Tim Tebow was in his element, late in the fourth quarter, scrambling madly backward on fourth down, trying to conjure up another piece of magic. He turned left, then right, then left again.
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This time, though, there was no way out of his fix, no Mile High Miracle.
Tebow was sacked by New England linebacker Rob Ninkovich for a 28-yard loss, then picked himself up, unbuckled his chin strap and walked off the field looking like he rarely has this season — beaten.
The play, an exclamation point to the Patriots’ 41-23 victory, may have had little to do with the outcome, but it typified the type of day it was for the Broncos. They were hemmed in and squeezed by the Patriots, who left them no room for another late comeback, snapped the Broncos’ six-game winning streak and stemmed — for a week, anyway — the phenomenon that is Tebowmania.
The events of the past week made it hard to remember there was a marquee game. A drug-sniffing dog named Tebow helped police in a trafficking case; high-school students were suspended for "Tebowing"; a Colorado microbrewery announced plans for a new ale, Tebrew; and "Saturday Night Live" featured a Tebow skit, in which Jesus comes into the Broncos’ locker room after a win.
When the game was over, Patriots quarterback Tom Brady found Tebow at midfield and gave him some words of encouragement, and Bill Belichick embraced Tebow and did the same.
But rather than serve as any sort of referendum on Tebow — or reveal a Belichick blueprint on how to beat him — the game simply underscored the frailties of both teams as the playoffs loom.
For the Broncos — who still own a one-game lead in the AFC West thanks to Oakland’s very Raiders-like collapse against Detroit — their formula of defense, special teams and late Tebow heroics is undermined if the team turns the ball over. That happened three times in the second quarter and radically altered the game.
Broncos cornerback Champ Bailey said the loss showed that Denver is not yet among the NFL’s elite, and his coach said the same.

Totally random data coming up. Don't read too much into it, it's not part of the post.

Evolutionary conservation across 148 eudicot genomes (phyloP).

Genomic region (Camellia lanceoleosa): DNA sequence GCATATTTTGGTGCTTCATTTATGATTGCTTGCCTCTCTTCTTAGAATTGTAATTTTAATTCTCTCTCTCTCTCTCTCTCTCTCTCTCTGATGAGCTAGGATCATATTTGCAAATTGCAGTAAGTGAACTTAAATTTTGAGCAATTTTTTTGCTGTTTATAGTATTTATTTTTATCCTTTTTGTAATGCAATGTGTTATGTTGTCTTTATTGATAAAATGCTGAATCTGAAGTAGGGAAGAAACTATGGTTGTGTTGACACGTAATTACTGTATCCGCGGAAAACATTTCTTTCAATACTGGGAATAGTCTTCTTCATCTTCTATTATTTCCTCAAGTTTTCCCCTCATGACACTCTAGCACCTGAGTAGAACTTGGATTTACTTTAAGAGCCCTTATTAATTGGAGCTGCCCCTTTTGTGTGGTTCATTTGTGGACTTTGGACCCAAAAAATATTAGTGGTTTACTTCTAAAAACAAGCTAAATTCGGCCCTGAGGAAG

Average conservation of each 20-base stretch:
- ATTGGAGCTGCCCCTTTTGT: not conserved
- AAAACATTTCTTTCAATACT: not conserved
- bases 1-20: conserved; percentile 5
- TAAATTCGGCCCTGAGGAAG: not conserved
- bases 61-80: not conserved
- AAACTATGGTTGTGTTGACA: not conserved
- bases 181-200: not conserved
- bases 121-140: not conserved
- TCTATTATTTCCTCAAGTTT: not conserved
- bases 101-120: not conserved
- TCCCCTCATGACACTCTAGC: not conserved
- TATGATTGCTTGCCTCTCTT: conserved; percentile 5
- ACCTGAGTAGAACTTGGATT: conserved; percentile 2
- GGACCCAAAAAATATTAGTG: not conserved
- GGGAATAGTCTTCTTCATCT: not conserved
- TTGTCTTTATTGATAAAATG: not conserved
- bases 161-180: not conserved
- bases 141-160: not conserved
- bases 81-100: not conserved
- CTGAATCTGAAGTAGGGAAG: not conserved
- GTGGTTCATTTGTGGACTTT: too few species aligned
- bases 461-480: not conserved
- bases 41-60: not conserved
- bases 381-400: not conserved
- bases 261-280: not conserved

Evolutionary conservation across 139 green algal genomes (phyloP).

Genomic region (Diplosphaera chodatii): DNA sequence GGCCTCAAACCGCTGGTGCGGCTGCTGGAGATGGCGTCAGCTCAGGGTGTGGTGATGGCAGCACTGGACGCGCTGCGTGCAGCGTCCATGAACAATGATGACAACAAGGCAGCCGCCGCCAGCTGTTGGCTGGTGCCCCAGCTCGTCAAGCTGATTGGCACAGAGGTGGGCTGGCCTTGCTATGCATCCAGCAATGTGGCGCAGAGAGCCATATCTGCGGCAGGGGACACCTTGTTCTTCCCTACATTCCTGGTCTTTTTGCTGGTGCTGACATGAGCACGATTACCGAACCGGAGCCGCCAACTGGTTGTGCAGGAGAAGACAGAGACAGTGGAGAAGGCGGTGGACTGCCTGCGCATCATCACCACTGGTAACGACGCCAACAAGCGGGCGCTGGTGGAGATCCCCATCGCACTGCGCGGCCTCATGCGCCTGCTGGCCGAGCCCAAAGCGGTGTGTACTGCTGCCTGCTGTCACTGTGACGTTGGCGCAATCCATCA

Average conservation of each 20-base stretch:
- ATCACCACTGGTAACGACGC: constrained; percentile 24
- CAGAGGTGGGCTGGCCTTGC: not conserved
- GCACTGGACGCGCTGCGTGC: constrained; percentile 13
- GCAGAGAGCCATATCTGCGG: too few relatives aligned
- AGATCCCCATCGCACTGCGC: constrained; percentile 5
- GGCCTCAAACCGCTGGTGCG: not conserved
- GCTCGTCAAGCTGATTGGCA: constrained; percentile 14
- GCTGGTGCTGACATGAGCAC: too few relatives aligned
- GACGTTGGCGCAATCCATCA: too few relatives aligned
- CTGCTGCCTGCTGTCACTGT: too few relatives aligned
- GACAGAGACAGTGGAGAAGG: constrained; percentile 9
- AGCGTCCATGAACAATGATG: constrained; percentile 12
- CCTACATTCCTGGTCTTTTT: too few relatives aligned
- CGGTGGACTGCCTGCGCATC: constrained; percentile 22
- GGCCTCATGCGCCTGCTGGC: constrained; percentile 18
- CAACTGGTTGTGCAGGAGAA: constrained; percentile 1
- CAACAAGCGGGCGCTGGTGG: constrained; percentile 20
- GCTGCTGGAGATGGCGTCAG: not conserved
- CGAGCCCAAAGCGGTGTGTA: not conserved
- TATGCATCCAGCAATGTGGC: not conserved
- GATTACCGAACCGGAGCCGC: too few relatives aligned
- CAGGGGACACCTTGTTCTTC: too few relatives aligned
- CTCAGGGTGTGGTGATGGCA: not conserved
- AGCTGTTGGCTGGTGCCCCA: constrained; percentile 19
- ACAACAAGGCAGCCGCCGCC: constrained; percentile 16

“Our guys fought and we tried to get back into it,” Denver coach John Fox said. “But the reality is we’re not at the stage where we can overcome minus-3 (turnover margin).”
For New England, which won its sixth in a row to clinch the AFC East, there remain questions about whether Brady (23-of-34 passing for 320 yards and two TDs on Sunday), who feasted on a secondary with three rookies, can outperform a Patriots defense that seems capable of stopping offenses only one way — taking the ball away.
Can they count on similar generosity in the playoffs against the likes of Pittsburgh, Baltimore, and perhaps the Broncos and Jets?
Early on, the Patriots looked just like the team that has not won a playoff game since they rolled into the Super Bowl four years ago unbeaten.
The Broncos rushed for 167 yards . . . in the first quarter. It was enough to put them in an unusual position, with an early 16-7 lead. But a fumble by Lance Ball, another by Tebow and a muffed punt by Quan Cosby — the latter with three seconds left in the half — led directly to 13 points that put New England in control at halftime, 27-16.
“If we hold on to the ball in this game, who knows what happens?” Tebow said. “That’s one of our keys, if not the biggest.”
Those were not the only mistakes.
Tebow fumbled the ball in his own end zone, but averted a catastrophe when he picked up the loose ball and threw it away.
And the Denver defense, which had been so stout during the winning streak, had no pass rush and no answer for tight end Aaron Hernandez, a teammate of Tebow’s at Florida who caught nine passes for 129 yards.
A hands-to-the-face penalty on Denver’s Robert Ayers kept the Patriots from having to punt from their own 20 on the opening series of the second half. While it didn’t lead to a score, it dramatically changed field position, and soon the Broncos had to abandon the running game, which nevertheless gained 252 yards and averaged 8.1 yards per carry.
“It was one of those nights,” Cosby said. “Whoever had that voodoo doll needs to put it up and never bring it back out. It was a rough night.”
The Broncos professed that the loss would not shake their faith in each other — or in their unconventional quarterback. And in the locker room afterward, Fox approached Tebow, who completed 11 of 22 passes for 194 yards and rushed for 93 more, as he was talking with teammates. The coach admonished him for not taking better care of the ball and also encouraged him not to dwell on it.
“Six or seven weeks ago, people said he couldn’t hit the broad side of a barn, but he can do that,” Fox said, a bit of faint praise that may or may not have been intended. “I don’t think that’s why we lost the game tonight.”
True enough. But for the first time in many weeks, it seemed as if the team Tebow most inspired was on the opposite sideline. The Patriots are masters at turning perceived slights into rallying cries — just ask Freddie Mitchell — and they did so again.
Though Brady denied that his angry spike — after his sneak for a touchdown — was a retort to Tebow, who furiously pumped his fists and exhorted the crowd after an earlier score, not every Patriot demurred.
After Ninkovich finally corralled Tebow on his meandering scramble, teammate Vince Wilfork had to take a knee.
It was not from exhaustion.
“Yeah, I Tebowed,” Wilfork admitted with a smile. “Absolutely. Are you kidding me? Trust me, everybody in the world hears about this guy. I said last week, he’s a winner. How he does it, he does it. I’m pretty sure I won’t be the last one and I wasn’t the first one. That’s what he does — he put (the gesture) out there. I wanted to steal it. I don’t think he’ll mind, just for one play.”